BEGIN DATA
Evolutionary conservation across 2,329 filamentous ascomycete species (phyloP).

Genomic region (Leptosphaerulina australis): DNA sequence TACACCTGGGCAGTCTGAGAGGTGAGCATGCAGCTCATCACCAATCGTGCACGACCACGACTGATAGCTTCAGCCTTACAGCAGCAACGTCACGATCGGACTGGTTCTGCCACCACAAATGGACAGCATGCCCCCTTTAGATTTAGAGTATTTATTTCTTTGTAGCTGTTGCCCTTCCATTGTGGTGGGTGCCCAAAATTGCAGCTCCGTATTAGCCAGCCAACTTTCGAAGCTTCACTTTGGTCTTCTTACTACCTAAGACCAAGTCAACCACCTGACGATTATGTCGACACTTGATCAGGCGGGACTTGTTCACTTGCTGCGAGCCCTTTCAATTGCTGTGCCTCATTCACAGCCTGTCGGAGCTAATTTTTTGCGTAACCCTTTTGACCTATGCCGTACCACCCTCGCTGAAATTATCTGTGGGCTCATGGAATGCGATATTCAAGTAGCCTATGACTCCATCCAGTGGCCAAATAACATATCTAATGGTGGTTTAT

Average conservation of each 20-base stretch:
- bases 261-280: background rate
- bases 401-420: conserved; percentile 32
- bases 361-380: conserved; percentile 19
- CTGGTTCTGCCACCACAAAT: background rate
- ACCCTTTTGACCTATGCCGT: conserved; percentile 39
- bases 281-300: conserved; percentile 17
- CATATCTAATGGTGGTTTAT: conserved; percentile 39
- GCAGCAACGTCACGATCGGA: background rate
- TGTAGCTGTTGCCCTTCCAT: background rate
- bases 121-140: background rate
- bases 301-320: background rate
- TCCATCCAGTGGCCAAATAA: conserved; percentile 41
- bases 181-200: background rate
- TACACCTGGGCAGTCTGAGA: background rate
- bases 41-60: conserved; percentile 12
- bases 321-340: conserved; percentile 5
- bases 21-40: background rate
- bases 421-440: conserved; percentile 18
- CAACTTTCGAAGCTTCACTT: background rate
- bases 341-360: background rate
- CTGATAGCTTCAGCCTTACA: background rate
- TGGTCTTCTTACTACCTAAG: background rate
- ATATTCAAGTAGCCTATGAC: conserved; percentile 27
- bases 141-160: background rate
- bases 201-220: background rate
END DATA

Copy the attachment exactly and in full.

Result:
Evolutionary conservation across 2,329 filamentous ascomycete species (phyloP).

Genomic region (Leptosphaerulina australis): DNA sequence TACACCTGGGCAGTCTGAGAGGTGAGCATGCAGCTCATCACCAATCGTGCACGACCACGACTGATAGCTTCAGCCTTACAGCAGCAACGTCACGATCGGACTGGTTCTGCCACCACAAATGGACAGCATGCCCCCTTTAGATTTAGAGTATTTATTTCTTTGTAGCTGTTGCCCTTCCATTGTGGTGGGTGCCCAAAATTGCAGCTCCGTATTAGCCAGCCAACTTTCGAAGCTTCACTTTGGTCTTCTTACTACCTAAGACCAAGTCAACCACCTGACGATTATGTCGACACTTGATCAGGCGGGACTTGTTCACTTGCTGCGAGCCCTTTCAATTGCTGTGCCTCATTCACAGCCTGTCGGAGCTAATTTTTTGCGTAACCCTTTTGACCTATGCCGTACCACCCTCGCTGAAATTATCTGTGGGCTCATGGAATGCGATATTCAAGTAGCCTATGACTCCATCCAGTGGCCAAATAACATATCTAATGGTGGTTTAT

Average conservation of each 20-base stretch:
- bases 261-280: background rate
- bases 401-420: conserved; percentile 32
- bases 361-380: conserved; percentile 19
- CTGGTTCTGCCACCACAAAT: background rate
- ACCCTTTTGACCTATGCCGT: conserved; percentile 39
- bases 281-300: conserved; percentile 17
- CATATCTAATGGTGGTTTAT: conserved; percentile 39
- GCAGCAACGTCACGATCGGA: background rate
- TGTAGCTGTTGCCCTTCCAT: background rate
- bases 121-140: background rate
- bases 301-320: background rate
- TCCATCCAGTGGCCAAATAA: conserved; percentile 41
- bases 181-200: background rate
- TACACCTGGGCAGTCTGAGA: background rate
- bases 41-60: conserved; percentile 12
- bases 321-340: conserved; percentile 5
- bases 21-40: background rate
- bases 421-440: conserved; percentile 18
- CAACTTTCGAAGCTTCACTT: background rate
- bases 341-360: background rate
- CTGATAGCTTCAGCCTTACA: background rate
- TGGTCTTCTTACTACCTAAG: background rate
- ATATTCAAGTAGCCTATGAC: conserved; percentile 27
- bases 141-160: background rate
- bases 201-220: background rate